How could a parent forget a child in a sweltering car? It’s unthinkable, right?
For Nicole Engler, a nurse practitioner in Roseburg, Oregon, the unthinkable happened…and she’s now on suicide watch after the death of her 21 month-old daughter, Remington. Nicole’s husband, Peter, an emergency room tech, had just finished a night shift, and Nicole offered to take Remi to daycare on the way to the clinic so Pete could sleep. After completing her day hard at work treating patients, she walked to her car in the parking lot and found Remington blue and unconscious in the car. The little girl was rushed to the hospital (where Pete was on staff) and the ER team tried unsuccessfully to resuscitate her. It’s a nightmare made horrifyingly real. How could Nicole have let this happen to her little girl?
Nicole’s clinic, Evergreen Family Medicine, and most of the community of Roseburg have reached out and supported the Engler family during this ordeal. The president of the clinic wrote a message on Facebook praising Nicole as a mother and warning that this nightmare could happen to anyone if we remain even unaware of the possibility. Ribbons were hung around town.
At the same time, a good part of the community rose up in anger, calling for Nicole to be prosecuted (and even hanged). Someone pulled the ribbons down…
How could this happen?
Those who were furious might wonder how a successful, intelligent clinician and mom could do this to her baby girl? In this video I try my best to unpack the science a little, and discuss how our archaic reptile brain wiring (often compounded in Type A folks like those of us in healthcare), can lead us into fatal distraction.
“Memory is a machine, and it is not flawless. Our conscious mind prioritizes things by importance, but on a cellular level, our memory does not. If you’re capable of forgetting your cellphone, you are potentially capable of forgetting your child.”
Is there room for forgiveness?
Compassion is love in the face of suffering. Watch the video to see my take on forgiveness in the face of unspeakable suffering. Here’s an editorial in a Roseburg newspaper. What do you feel and think?
Where do we go from here?
Every nine days, a young child dies after being left in a hot car in the U.S.
We can prevent these tragedies in the future. We MUST.
If you want to help, watch the original video on Facebook and share with those you care about, with new parents, with old parents. Lobby for change and let us know where you stand on this.
And always check the back of your car before you close the door, because if you think it can’t happen to you…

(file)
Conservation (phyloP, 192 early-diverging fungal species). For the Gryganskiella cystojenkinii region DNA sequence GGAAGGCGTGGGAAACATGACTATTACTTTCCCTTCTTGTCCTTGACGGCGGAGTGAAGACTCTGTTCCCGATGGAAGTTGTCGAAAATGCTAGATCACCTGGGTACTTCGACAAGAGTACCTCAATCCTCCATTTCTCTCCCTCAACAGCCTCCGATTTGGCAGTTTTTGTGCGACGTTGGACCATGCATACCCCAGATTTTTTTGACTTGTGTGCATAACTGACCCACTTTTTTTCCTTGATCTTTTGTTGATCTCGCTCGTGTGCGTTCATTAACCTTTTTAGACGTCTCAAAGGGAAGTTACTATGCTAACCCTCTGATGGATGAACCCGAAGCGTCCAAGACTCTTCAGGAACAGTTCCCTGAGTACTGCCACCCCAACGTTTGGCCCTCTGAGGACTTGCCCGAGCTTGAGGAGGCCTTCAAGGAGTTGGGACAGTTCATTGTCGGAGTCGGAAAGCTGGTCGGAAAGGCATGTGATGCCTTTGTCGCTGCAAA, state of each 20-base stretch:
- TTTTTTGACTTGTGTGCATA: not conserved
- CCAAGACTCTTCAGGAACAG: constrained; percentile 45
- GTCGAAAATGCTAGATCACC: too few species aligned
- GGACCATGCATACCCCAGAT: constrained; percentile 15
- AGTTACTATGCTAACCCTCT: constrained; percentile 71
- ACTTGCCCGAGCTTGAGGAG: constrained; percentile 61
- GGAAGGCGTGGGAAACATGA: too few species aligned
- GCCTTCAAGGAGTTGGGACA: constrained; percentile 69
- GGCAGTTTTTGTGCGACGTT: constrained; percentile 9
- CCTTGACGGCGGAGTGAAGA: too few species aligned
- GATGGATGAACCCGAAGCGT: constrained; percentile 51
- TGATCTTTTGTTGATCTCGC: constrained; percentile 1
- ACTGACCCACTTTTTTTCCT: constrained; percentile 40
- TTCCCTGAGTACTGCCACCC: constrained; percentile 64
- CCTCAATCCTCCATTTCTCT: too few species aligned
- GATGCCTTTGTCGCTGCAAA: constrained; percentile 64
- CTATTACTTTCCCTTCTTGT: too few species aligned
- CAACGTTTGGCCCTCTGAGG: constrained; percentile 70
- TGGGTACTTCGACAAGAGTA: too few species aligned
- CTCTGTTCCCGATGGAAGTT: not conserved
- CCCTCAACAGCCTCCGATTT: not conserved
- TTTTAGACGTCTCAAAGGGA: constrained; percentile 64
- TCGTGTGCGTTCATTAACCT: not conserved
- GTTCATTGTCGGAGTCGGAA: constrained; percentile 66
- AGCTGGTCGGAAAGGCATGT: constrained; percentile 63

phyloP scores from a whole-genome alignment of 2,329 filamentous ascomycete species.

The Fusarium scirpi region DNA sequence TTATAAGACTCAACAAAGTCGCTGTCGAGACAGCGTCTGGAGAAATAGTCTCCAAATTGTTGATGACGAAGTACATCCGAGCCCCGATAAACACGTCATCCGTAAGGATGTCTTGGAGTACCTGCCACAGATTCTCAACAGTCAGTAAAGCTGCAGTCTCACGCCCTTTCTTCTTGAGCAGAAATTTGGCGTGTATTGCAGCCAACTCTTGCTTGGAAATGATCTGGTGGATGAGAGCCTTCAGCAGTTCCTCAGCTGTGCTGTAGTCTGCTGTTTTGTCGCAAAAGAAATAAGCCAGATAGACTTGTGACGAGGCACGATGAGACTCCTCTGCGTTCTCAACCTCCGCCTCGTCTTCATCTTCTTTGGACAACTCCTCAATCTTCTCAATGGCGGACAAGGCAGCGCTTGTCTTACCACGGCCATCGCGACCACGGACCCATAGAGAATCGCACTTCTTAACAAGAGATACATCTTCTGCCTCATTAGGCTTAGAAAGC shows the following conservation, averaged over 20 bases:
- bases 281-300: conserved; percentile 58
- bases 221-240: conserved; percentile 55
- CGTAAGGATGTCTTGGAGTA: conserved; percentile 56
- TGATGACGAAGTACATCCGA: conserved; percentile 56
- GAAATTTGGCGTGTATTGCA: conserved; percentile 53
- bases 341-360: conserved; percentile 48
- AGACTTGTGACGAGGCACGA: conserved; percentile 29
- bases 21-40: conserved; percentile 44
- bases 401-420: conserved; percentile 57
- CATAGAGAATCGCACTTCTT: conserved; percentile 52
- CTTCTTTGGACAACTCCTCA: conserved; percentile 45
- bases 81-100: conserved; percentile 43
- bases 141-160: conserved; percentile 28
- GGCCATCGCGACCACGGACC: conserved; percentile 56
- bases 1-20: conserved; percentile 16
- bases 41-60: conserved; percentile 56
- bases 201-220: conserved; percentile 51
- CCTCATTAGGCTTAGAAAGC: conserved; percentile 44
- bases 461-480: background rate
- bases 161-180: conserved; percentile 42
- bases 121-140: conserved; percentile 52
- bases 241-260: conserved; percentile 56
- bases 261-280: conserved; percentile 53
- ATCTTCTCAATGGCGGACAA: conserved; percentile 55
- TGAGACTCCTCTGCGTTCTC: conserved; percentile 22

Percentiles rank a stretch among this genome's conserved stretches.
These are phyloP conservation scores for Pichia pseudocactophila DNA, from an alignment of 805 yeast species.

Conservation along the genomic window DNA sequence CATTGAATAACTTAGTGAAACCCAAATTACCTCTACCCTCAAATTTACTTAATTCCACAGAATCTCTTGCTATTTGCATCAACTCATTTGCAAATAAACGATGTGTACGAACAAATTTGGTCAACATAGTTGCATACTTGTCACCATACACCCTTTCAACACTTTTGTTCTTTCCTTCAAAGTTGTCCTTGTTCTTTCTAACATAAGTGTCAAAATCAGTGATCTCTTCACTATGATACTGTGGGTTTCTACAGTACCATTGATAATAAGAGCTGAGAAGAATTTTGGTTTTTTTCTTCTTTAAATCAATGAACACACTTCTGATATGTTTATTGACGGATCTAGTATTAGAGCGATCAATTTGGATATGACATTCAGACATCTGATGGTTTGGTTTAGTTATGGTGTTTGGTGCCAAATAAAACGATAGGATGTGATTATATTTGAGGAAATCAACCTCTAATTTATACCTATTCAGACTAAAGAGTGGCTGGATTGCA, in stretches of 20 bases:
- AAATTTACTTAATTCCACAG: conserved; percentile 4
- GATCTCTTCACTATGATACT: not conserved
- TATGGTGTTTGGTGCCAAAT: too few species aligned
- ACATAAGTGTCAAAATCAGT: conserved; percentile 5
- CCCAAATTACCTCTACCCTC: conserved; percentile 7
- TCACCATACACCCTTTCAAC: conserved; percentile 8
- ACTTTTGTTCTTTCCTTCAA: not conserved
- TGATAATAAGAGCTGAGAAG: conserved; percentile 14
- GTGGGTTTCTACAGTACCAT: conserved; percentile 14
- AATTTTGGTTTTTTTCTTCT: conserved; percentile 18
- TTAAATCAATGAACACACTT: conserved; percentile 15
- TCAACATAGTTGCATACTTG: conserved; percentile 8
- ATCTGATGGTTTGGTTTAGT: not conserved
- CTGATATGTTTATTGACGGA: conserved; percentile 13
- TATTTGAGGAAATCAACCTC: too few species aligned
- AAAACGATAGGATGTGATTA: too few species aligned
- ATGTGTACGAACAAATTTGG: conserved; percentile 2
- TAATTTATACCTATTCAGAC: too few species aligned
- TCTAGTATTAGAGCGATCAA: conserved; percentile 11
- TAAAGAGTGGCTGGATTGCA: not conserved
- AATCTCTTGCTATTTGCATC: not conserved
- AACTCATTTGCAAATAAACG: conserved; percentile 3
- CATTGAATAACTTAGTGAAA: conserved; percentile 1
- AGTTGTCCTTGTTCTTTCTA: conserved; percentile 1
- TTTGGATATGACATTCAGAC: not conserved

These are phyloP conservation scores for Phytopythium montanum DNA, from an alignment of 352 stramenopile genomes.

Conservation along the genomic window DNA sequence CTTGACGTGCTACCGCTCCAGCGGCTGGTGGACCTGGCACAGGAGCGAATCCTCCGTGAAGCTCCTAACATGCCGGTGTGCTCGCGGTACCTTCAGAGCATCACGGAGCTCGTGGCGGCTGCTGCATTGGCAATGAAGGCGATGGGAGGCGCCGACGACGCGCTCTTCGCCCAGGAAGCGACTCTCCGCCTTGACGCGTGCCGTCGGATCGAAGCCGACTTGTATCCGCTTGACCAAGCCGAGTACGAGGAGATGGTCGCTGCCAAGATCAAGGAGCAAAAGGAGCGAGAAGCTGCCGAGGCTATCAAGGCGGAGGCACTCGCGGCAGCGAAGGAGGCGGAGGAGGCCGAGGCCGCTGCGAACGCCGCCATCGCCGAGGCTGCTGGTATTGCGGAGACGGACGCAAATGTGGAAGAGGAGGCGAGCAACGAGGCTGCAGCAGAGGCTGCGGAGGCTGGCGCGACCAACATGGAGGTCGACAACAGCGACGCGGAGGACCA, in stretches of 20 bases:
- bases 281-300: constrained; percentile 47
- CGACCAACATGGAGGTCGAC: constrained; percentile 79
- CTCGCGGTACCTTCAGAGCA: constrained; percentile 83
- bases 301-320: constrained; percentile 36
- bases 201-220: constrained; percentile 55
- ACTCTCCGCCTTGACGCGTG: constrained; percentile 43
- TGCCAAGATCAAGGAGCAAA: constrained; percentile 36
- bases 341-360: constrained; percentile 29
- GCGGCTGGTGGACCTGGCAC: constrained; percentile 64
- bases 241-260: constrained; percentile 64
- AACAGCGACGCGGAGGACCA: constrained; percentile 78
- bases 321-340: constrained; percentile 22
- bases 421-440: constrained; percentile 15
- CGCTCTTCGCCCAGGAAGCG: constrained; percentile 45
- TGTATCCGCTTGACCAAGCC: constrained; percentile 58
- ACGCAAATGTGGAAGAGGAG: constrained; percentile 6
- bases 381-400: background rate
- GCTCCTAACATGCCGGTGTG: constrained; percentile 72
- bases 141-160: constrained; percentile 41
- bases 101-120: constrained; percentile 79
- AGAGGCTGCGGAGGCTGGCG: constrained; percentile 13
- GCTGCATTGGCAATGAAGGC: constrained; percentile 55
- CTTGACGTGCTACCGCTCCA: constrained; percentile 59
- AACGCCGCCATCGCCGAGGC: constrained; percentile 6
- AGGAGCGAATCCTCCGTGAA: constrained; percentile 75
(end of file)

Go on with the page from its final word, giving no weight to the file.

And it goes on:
– Let me tell you a story. A mother who happens to be a nurse practitioner, Roseburg, Oregon, decides because her husband Pete is working nights as an ED tech and doesn’t get off until four in the morning, she decides to take her child Remington, Remy for short, to daycare that day and it’s not their typical routine but she really wanted to let Pete sleep in. So she puts Remy in the car, Nicole is her name, the mother, the nurse practitioner, and drives to work where she starts a day as a nurse practitioner doing all the very harried and important work that we do in medicine. She goes to her car at 4:00 p.m. after finishing the day, walks to her car, and finds Remy in the backseat and she’s unconscious and blue. And apparently went back in and screamed to the rest of the staff and we who work in medicine can imagine what this is like, and she, Remy, was taken to the hospital where the staff know who she is because Pete is an ED tech and they try to resuscitate Remy and she dies. And when she was arrested, Nicole told the police that she thought that she had dropped Remy off at school, but she hadn’t and when she saw her mistake, when she went to the car, that’s when that thin wall that separates all of us from hell itself fell down. And your reaction to this horrible tragedy, look, I am a father, I have two little girls. Tom and Logan are both parents or parents-to-be on my team and we talked about this yesterday and our reactions were so different that it said something very important that I wanted to talk about today. I felt like this could have happened to me. I am so distracted a lot of the time and I’m so type A that I run on my prefrontal cortex. I’m always planning and strategizing and thinking where I’m going. And our underlying reptilian brain, that basal ganglia underneath it that’s wired to do things unconsciously like drive, go through routines, go through patterns, often will run on autopilot unless it’s overridden. Tom and Logan immediately felt the outrage that many feel, like this mother killed her child through neglect. And I felt this could have happened to anyone, it’s a mistake in how we’re wired and now this is the worst possible thing that could happen to a family. And how we see this case says a lot about how we’re wired. So Nicole’s clinic, Evergreen Family Medicine, supported her wholeheartedly. Most of her community supported her wholeheartedly, the president of the clinic wrote a beautiful thing on Facebook talking about this case and ribbons were put up around town. At the same time, people in the community called for her head, they wanted to see her hanged, they wanted to see her rot in prison. They went around and pulled the ribbons down. Who’s right? Let me back up for a second because what you think about this says a lot about who we are as human beings. This has actually been studied, this distraction where children are forgotten in cars. As a parent, it seems inconceivable. All our evolutionary drives are programmed to prevent us from letting our children come to harm, and yet this happens to 30 to 40 children a year. And it’s been looked at, who does it happen to, is it the drug addicted mother who’s abusive, is it the abusive father who’s an alcoholic? It’s professionals, it’s dentists, it’s pediatricians, it’s rocket scientists, it’s blue collar truck drivers, it’s men, it’s women, it happens to all of us. How, what is going on? Well, it turns out this was entirely rare, almost unheard of, decades ago and then something changed. We required that children sit, instead of in the front seat next to their parents, in the back in a car seat, and not only that but we said infants of a certain age, toddlers, that car seat should face backwards, away from the parents for maximal safety in the event of a collision. This was a compassionate decision based on science to protect the most children. But what it did was it allowed the way we are wired as humans to fall into a problem where a flaw in that wiring can be exploited if all the mistakes line up at once like pieces of Swiss cheese where all the holes line up. And let’s talk about Nicole. How did those holes line up? Nicole is a nurse practitioner. She’s by all accounts a wonderful clinician and a wonderful mother and if you look at how she works, like many of us in healthcare, she’s probably a type A who’s very planned out, whose prefrontal cortex that does our strategizing and our planning and our conscious awareness tends to really be in control. What happened this day? She was tired. There was a change in routine, normally Pete maybe takes her to the daycare, takes Remy to the daycare. On top of that, she probably had a very busy day scheduled and was running through in her prefrontal cortex all the things that could have happened that day that she needs to plan for as a nurse practitioner. Remy probably fell asleep and wasn’t making noise in the car, there wasn’t crying, there wasn’t laughing, there was just silence in a back-facing car seat. Well, what happens? The reptilian basal ganglia that evolved hundreds of millions of years ago, we share with lizards, took over because her frontal cortex was busy and fatigued. And automatically drove her to the clinic on autopilot. We’ve all been there. If you tell me you’ve never driven on autopilot, you are lying to me. So she ends up at the clinic. All the Swiss cheese holes line up. Remy doesn’t make a peep. She’s never reminded there’s a child in the car. Consciousness never overrides the patterned behavior. She goes in, does her job, comes back to find the unthinkable. Now when you look at the actual people who’ve had this happen, these stories tend to align. These are not people who are intentionally neglecting their children, they are not bad parents, they are not stupid. They are wired in a certain way and when all the factors align to take advantage of the flaw in that wiring, tragedy can happen. Now is it normal for us to feel outrage, yes. Is it compassionate of us to feel outrage? I’ve talked a lot on this show about empathy versus compassion. Empathy is feeling someone else’s pain. If I feel Nicole’s pain as a mother finding her child dead, I’m gonna act a certain way but I can only feel one person’s pain at a time and not only that but I’ll tell you I wanted to do this show yesterday from my phone at home and I couldn’t do it because I was too emotional about the topic, and why was I so emotional? Because I felt Nicole’s pain. But then I read an article on KidsAndCars.org which you must read and I will link to, called Fatal Distraction. And it talked about the science behind what was going on, and it also talked about the experience of finding the children in their cars. There was a little girl who they found who had pulled all her hair out before she died. And when you think about that, when you feel that,that’s empathy. And look, I can’t even hold it together and I’m trying to teach. How are we gonna make rational decisions when we’re that emotional? What is compassion? Compassion is understanding the pain of the child and of the mother and feeling love and concern and the desire to alleviate the suffering. So what’s the compassionate answer to the fatal distraction that comes from us being wired the way we are? First of all, it’s to support Nicole and that’s what I wanna do here. I wanna support everyone who’s lost a child in this way. It is a personal hell that you will never recover from and that is a horrible punishment. Putting you in jail is not going to make it better. I think we can show compassion by saying this is how we’re wired, why can’t we have sensors in the back of the car that go off when that child is left in the seat and you close and lock the doors? They tried to make them mandatory with a law and the auto industry lobbied against it because it would add cost and complexity. Maybe we need to have a teaching for new parents where we say, you know what, this can happen to you because it can, especially if you’re type A and you rely on this frontal cortex to run your life. Well, when that fatigues you’re going on autopilot. Maybe we need to check every time in the back before we close the door. Maybe we need to leave something we need next to a child in the back so that to open the door and get out, we have to go next to the child and see them there. Maybe we need a mirror on that back headrest so that we always see in the rear view what’s going on in the back of our cars. These are the compassionate answers to this problem, not trying to villainize this poor mother who made a mistake that I am telling you any of us could have made, that I could have made. So please, if you want to help, share this video with people you care about, with new parents, with old parents. Lobby for change, maybe we need sensors, maybe we need systems that are better. Support people like Nicole who’ve lost something so important. And always check the back of your car before you close the door because if you think it can’t happen to you, you’re wrong.